RE: [xsl] calling two consecutive xsl files

Subject: RE: [xsl] calling two consecutive xsl files
From: Pieter Reint Siegers Kort <pieter.siegers@xxxxxxxxxxx>
Date: Thu, 10 Mar 2005 16:18:12 -0600

ASP.NET and ASP can coexist on one web server. And it's not that platform
specific as you think it is (yes, classic ASP was, but that goes for many
script languages, even today) - since the .NET Framework is built on an ECMA
standard (the CLI - see
you'll easily find your way to Linux and Mac OSX through Mono compatible
projects. Develop in Windows and deploy almost anywhere, I'd say.

To stay on the XSLT 2.0 track, MS will not add any XSLT 2.0 until there is a
stable W3C Rec available - at least that is what I've picked up until now -
so that's why we've started the Saxon.NET effort. Although early and a bit
slow I'd say it is a wonderful step forward.


-----Original Message-----
From: Antsnio Mota [mailto:amsmota@xxxxxxxxx]
Sent: Jueves, 10 de Marzo de 2005 02:48 p.m.
To: xsl-list@xxxxxxxxxxxxxxxxxxxxxx
Subject: Re: [xsl] calling two consecutive xsl files

Hmmm, since i'm not a english native *and* not a MS expert, the "terrific"
here is a good thing or a bad thing? It's "terrific" in the sense of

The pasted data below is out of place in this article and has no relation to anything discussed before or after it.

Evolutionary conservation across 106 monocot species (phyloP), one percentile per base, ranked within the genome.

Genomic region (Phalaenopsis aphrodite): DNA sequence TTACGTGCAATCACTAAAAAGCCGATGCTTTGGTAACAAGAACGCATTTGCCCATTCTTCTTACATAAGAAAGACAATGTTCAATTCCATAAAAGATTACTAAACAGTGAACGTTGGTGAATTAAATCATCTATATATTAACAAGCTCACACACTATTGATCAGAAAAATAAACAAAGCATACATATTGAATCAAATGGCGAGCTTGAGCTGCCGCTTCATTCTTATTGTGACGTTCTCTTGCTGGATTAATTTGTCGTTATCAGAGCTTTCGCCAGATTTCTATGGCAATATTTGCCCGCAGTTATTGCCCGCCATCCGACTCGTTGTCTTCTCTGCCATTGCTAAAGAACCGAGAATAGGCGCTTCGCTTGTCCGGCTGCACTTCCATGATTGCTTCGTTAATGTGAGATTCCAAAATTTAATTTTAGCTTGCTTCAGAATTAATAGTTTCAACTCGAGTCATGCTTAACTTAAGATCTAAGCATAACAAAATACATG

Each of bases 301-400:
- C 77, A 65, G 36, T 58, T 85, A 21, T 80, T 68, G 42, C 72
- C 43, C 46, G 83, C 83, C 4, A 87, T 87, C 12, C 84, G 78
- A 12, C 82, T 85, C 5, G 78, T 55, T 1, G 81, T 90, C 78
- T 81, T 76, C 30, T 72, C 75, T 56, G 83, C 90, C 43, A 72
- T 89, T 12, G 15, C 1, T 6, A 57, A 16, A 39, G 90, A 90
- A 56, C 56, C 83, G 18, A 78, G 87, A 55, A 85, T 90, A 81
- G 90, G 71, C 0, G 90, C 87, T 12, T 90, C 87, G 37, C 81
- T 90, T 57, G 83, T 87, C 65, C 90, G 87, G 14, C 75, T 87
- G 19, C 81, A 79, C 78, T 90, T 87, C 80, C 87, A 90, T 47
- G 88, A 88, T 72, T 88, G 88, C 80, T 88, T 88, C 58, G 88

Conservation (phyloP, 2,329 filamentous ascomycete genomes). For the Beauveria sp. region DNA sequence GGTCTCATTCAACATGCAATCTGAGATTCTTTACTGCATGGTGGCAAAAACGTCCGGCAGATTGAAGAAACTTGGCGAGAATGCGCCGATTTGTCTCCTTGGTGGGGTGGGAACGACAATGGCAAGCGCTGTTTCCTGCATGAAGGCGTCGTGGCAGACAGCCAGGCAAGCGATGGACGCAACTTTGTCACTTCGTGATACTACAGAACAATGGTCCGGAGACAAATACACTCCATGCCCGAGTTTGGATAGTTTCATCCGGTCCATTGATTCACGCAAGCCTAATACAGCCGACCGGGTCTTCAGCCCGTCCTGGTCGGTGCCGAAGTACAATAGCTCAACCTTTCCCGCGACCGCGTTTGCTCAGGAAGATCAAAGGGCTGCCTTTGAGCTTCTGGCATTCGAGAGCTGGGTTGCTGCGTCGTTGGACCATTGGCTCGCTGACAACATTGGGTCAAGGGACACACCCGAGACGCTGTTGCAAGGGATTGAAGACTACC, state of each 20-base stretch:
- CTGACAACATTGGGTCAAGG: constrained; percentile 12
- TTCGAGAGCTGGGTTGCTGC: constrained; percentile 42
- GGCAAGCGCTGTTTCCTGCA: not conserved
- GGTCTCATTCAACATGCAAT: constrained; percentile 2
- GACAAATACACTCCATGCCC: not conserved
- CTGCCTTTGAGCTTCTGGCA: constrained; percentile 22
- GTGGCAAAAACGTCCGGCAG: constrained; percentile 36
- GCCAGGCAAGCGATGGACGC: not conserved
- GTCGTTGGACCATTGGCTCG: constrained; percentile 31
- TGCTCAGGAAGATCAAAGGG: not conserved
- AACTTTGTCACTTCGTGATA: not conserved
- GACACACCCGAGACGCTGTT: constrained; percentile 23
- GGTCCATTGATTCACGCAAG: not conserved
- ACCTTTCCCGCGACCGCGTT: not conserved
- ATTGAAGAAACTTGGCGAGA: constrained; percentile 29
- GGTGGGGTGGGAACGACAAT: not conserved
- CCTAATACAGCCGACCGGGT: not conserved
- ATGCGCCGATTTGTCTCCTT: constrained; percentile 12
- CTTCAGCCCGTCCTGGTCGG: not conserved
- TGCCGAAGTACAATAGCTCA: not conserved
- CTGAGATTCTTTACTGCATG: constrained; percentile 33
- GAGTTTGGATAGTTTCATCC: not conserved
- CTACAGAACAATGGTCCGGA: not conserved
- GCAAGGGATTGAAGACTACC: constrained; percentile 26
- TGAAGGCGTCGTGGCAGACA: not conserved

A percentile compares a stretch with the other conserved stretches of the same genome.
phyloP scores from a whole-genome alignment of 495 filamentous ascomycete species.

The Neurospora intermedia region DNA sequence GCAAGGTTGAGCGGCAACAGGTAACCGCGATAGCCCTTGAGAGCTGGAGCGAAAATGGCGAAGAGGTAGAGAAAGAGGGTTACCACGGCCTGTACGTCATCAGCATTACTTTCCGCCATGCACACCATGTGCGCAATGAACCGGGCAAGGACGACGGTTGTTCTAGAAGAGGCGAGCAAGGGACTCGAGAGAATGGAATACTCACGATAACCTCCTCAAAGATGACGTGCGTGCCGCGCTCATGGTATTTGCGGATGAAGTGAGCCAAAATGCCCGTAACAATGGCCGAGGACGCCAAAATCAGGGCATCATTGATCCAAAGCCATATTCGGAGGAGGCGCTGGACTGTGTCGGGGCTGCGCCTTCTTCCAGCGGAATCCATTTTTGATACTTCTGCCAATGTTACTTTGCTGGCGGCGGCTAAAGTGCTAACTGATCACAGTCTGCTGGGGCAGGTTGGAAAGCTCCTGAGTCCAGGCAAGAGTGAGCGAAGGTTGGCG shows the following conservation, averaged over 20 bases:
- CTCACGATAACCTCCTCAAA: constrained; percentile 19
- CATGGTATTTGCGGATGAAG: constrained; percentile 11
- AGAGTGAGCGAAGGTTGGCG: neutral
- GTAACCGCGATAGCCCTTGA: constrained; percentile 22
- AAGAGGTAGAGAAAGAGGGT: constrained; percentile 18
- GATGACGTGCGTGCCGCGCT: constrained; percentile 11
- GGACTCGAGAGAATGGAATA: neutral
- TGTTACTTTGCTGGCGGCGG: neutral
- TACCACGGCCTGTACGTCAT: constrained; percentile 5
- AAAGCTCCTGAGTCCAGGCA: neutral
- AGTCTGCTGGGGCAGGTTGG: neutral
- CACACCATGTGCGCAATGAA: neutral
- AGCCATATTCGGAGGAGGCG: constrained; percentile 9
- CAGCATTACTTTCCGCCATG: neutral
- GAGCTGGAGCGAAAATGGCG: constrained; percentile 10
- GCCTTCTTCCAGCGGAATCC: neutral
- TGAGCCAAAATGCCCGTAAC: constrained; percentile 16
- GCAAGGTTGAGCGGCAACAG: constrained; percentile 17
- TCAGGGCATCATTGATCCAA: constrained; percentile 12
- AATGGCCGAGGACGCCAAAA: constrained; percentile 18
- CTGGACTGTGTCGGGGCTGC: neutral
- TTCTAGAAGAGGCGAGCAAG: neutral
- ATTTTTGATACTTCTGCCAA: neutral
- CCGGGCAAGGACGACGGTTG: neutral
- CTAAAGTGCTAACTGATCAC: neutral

"terror" or in the sense of "uau!".

Or simply putting it it's   :)    or    :(   ?

Now we're using a IIS with asp on it, but i'll prefer a platform agnostic
thing. The upgrade(?) a "normal" asp to is straithforward?

On Thu, 10 Mar 2005 13:36:04 -0600, Pieter Reint Siegers Kort
<pieter.siegers@xxxxxxxxxxx> wrote:
> One way would be to upgrade to ASP.NET with its terrific XML support,
> and use Saxon.NET which supports XSLT 2.0.
> NB1: Saxon.NET is an OS effort to port the great Saxon product to .NET
> and Mono. All functionality offered has its origin in Saxon, therefore
> all credits go to its creator, Michael Kay.
> NB2: Saxon.NET is still an early beta product, and is currently about
> 25% slower than using Saxon (on Windows). There is a workaround to
> this - you can spawn processes in ASP.NET which run Saxon
> transformations in the background and return to you the output, which
> is the same as running Saxon from the command line, and thus has the same
> Cheers,
> <prs/>

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